Consumer Sentiment and Spending Still Support U.S. Recovery

It's been a mixed, holiday-shortened week for the U.S. economy: New home sales declined, but the Dow continued to solidify gains over 10,000 and while the Reuters/University of Michigan Consumer Sentiment index missed estimates and was revised lower, it still improved in December, totaling 72.5 for the month (final), up from 67.4 in November.A Bloomberg News economists survey had expected the index to rise to a final December reading of 73.5 from a preliminary December reading of 73.4. The index totaled 70.6 in October, 74 in September, and 67.5 in August. It hit a cycle low of 55.3 in November 2008, and the index's record low of 51.7 was set in May 1980.

Further, the index of consumer expectations rose to 68.9 in December from 66.5 in November, while the current conditions index rose to 78.0 from 68.8 in November, Reuters reported.

Investors should pay attention to consumer sentiment because it usually precedes consumer decisions to buy (rising sentiment) or hold off purchases (falling sentiment) -- and, historically, consumer spending has accounted for the bulk (60% to 65%) of U.S. GDP.

The University of Michigan's Consumer Survey Center questions 500 households each month on their financial conditions and attitudes about the economy.

Consumer Spending Rises Again

Separately, both U.S. incomes and consumer spending rose in November, the U.S. Commerce Department announced Wednesday. November personal income rose 0.4%, and real consumer spending rose 0.2% -- the sixth rise for consumer spending in the past seven months.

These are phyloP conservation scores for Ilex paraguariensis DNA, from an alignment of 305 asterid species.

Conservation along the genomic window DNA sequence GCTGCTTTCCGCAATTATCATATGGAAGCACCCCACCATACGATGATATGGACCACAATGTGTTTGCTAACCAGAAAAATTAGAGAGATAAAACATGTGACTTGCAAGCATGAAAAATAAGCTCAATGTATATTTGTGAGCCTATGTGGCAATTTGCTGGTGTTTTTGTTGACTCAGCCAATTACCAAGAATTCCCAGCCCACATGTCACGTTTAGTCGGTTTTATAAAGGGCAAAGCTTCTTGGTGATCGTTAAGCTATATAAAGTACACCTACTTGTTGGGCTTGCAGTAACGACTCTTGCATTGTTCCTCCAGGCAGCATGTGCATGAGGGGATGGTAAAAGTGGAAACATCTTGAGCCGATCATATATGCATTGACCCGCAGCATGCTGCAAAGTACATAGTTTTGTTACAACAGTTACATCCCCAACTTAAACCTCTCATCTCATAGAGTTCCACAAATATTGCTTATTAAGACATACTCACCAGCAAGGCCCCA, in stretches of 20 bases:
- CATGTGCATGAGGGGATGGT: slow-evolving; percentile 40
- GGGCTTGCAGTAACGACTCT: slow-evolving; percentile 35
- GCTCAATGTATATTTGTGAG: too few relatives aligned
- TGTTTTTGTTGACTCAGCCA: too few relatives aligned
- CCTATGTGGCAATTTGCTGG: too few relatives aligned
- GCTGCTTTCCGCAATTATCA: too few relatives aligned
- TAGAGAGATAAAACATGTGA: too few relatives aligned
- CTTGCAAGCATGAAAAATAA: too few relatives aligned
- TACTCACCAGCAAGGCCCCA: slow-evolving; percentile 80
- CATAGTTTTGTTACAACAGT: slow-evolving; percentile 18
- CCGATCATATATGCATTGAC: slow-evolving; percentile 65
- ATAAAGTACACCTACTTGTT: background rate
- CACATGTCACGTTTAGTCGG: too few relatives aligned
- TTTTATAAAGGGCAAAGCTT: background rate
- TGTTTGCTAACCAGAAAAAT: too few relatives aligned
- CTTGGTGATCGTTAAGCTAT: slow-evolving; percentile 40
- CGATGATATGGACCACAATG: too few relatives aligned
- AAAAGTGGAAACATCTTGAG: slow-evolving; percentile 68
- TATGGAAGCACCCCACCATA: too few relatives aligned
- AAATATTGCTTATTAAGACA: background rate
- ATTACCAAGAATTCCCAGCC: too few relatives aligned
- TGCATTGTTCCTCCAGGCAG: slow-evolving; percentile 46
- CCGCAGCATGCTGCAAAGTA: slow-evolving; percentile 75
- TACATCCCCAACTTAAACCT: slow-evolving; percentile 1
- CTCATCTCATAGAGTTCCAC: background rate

Equally significant, inflation remains tame. Consumer prices rose just 0.2% in November, the Commerce Department said, with prices rising only 1.5% in the past year. Also, core prices (which exclude the often-volatile food and energy component) rose just 1.4% in the past year -- or well within the U.S. Federal Reserve's "comfort zone" for inflation.

In addition, the U.S savings rate held steady at 4.7% in November, as Americans continued to find ways to eliminate needless expenses in order to repair balance sheets hurt by a decade of over-consumption, and by the housing market's slide.


The pessimist will argue that since the Reuters/University of Michigan's consumer sentiment December reading came in slightly below the consensus estimate, it represents a negative -- an underperformance -- but that's really hair-splitting. It's still higher compared to November, and it has been in an uptrend for roughly one year.

Also, consumer spending rose in November, continuing a roughly half-year uptrend. While few expect consumer spending to occupy as large a portion of the U.S. economy as it has in previous expansions, rising consumer spending nevertheless remains a critical component of U.S. GDP growth, hence the uptrend is bullish for the economy and U.S stock markets.

Finally, inflation remains under control -- it's running at a roughly 1.5% rate for the year. The low inflation rate will make it easier for the U.S. Federal Reserve to maintain its monetary and quantitative easing policy into 2010 to stimulate the U.S. economy.
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